T-Mobile USA spent about $3 billion annually on capital expenditures in recent years, including network upgrades, the CEO said. Upgrading to the faster long-term evolution technology being rolled out by its competitors, including new spectrum, may cost $8 billion to $9 billion and such a process may take three years, RBC’s Atkin said.
T-Mobile USA lost 849,000 contract customers in the first nine months of the year. Its operating income before depreciation and amortization was $3.91 billion in that period, compared with $4.14 billion a year earlier.
T-Mobile USA CEO Philipp Humm has done an “excellent” job during recent months, Obermann said, adding that he considers the manager “well-placed” to continue running the business.
Obermann had planned to part with T-Mobile USA to focus on restoring growth in Europe amid a debt crisis that has reduced demand for phone services. Before Deutsche Telekom agreed on the deal with AT&T, it had also held talks with Sprint Nextel Corp., people with knowledge of the matter said in March. Sprint remains a potential suitor for T-Mobile in the future, said RBC’s Atkin.
“They’ll need to make the asset as competitive as they can, not only to bring in good results for the operating business, but also in order to fetch a better price at a future date,” he said.
Deutsche Telekom, which has vowed that its U.S. unit must finance itself, may also consider an initial public offering for the business or issue debt through the division, said Mark Chapman, an analyst at CreditSights in London.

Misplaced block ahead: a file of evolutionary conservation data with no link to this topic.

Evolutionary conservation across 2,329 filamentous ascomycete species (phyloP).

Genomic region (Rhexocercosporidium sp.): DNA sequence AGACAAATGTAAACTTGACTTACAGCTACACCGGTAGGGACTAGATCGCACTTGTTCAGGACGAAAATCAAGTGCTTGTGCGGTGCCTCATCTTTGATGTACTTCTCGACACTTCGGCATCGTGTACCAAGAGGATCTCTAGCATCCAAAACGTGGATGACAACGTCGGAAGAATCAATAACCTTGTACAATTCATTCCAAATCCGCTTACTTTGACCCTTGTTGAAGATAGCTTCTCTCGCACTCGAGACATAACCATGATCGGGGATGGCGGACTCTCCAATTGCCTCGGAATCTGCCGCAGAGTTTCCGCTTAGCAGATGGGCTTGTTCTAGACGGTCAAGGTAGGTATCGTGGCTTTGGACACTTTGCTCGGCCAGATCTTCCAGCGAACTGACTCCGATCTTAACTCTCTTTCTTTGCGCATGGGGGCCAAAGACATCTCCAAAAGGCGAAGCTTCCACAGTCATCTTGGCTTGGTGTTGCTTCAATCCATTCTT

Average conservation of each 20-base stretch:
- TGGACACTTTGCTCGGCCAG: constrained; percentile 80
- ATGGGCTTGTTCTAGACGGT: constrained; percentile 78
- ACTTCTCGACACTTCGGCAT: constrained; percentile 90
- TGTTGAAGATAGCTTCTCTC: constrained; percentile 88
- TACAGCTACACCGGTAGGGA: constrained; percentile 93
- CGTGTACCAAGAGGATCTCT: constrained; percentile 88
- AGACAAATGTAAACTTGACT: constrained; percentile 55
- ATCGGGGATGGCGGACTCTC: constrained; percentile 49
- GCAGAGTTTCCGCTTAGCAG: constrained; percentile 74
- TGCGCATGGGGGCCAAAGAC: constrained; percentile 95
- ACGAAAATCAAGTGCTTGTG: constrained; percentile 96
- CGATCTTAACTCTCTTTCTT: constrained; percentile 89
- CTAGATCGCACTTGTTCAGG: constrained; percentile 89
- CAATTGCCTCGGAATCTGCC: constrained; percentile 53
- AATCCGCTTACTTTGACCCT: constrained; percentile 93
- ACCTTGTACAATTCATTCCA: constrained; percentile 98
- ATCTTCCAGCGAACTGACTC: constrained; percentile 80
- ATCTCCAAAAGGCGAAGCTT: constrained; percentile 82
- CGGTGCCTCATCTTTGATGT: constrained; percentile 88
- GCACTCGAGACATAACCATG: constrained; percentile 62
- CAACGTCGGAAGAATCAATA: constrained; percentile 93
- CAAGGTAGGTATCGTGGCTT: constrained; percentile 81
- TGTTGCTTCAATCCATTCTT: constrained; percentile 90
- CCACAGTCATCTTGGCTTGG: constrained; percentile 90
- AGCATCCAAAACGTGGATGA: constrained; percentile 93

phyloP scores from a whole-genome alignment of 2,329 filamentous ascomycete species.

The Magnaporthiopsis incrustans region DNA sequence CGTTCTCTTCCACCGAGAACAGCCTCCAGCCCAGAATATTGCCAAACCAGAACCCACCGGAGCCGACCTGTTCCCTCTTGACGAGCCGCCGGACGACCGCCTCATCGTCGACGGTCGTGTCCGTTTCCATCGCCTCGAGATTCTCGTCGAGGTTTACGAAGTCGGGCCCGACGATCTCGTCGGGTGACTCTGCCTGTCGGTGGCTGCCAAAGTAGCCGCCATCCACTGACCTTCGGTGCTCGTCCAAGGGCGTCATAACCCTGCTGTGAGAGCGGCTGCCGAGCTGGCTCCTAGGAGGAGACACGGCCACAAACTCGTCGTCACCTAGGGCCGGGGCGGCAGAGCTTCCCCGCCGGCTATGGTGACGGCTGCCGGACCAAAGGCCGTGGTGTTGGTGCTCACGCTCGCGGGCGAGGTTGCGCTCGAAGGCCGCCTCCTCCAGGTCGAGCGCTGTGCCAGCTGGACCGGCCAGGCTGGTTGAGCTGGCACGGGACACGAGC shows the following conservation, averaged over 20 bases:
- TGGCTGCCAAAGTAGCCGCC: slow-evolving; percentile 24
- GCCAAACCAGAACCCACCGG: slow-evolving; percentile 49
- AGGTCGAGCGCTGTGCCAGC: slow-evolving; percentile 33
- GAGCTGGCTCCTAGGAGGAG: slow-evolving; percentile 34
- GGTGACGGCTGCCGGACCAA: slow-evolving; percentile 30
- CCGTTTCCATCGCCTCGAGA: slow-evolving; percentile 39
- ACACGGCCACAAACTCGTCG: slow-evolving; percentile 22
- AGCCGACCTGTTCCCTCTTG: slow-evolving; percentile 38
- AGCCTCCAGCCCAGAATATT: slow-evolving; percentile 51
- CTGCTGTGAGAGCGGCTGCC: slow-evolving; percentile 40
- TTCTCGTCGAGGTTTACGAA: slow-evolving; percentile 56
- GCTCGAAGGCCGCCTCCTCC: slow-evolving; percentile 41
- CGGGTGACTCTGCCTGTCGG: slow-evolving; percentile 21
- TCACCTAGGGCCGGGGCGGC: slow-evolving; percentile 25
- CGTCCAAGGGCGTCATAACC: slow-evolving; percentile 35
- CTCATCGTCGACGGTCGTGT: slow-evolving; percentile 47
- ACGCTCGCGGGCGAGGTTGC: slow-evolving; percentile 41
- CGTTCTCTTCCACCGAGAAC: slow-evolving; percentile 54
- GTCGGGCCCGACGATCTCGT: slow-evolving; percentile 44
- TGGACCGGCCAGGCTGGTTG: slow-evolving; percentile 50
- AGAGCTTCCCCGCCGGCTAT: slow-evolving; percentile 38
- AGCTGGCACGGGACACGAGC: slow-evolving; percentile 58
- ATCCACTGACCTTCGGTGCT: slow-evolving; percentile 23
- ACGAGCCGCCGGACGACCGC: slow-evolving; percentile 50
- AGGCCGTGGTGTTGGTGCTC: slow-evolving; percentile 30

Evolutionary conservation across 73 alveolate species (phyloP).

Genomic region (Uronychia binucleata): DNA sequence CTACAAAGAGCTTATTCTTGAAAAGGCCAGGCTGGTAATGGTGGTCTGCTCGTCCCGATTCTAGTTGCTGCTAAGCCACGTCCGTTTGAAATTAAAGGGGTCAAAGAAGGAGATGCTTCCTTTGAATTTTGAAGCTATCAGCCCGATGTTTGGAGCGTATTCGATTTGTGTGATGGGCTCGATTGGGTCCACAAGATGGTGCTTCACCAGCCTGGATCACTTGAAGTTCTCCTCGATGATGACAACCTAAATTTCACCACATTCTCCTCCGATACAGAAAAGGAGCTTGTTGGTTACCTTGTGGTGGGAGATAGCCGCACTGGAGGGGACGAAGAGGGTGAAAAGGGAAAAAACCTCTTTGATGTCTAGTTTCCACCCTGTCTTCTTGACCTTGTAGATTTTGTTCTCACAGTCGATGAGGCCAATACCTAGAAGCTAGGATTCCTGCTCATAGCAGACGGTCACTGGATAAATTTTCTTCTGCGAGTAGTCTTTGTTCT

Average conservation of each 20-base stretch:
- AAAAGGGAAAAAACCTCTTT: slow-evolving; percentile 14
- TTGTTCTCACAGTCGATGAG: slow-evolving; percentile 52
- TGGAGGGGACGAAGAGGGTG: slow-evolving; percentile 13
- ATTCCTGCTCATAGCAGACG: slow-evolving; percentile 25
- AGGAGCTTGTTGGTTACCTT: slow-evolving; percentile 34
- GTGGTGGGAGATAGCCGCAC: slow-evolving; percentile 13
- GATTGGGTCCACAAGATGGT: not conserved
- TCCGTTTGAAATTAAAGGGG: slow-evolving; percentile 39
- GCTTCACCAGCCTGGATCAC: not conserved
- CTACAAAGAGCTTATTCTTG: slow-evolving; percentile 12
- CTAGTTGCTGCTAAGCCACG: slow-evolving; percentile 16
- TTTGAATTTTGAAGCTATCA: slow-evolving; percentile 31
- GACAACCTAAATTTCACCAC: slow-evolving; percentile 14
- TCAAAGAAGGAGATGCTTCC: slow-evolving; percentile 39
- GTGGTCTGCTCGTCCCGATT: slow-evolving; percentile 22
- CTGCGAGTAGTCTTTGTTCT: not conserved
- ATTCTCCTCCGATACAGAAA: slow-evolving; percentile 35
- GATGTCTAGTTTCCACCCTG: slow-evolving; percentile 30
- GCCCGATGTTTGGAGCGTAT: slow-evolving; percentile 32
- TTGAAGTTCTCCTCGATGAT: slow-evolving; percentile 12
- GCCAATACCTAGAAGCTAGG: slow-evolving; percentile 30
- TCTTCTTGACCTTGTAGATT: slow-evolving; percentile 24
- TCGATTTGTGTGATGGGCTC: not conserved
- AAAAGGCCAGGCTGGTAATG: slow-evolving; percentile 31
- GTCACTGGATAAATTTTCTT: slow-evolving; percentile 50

Obermann declined to comment today on a potential partnership or a sale of T-Mobile USA to another company, adding that Deutsche Telekom will concentrate on improving T-Mobile’s operating performance. The spectrum from the breakup package won’t be enough to cover upgrades to LTE technology, Obermann said.
“In the longer term we have disadvantages with regards to scale and mobile frequencies,” he said. “That’s why in the coming months we’ll look closely into how we will be able to offer LTE despite the scarcity of spectrum.”
T-Mobile may reduce the costs of an LTE rollout by sharing next-generation wireless infrastructure with AT&T or Sprint, Atkin said. For additional frequencies, T-Mobile may look to Clearwire Corp. or Sprint for more spectrum, or wait for the next round of spectrum auctions in the U.S., which may come in as little as six months, he said.
T-Mobile missed a potential opportunity to purchase additional wireless frequencies this month after Verizon Wireless agreed to buy spectrum valued at $3.6 billion from cable companies Comcast Corp., Time Warner Cable Inc. and closely held Bright House Networks LLC. Phone companies need wireless frequencies to add capacity to meet increasing demand for high-speed mobile Internet devices.
“We think they will go back to the old fashioned sort of plan - run the business,” Sanford C. Bernstein analyst Robin Bienenstock wrote in a note today. “T-Mobile USA will compete for prepaid customers and hope that Sprint or someone else comes under enough strain they free up more spectrum.”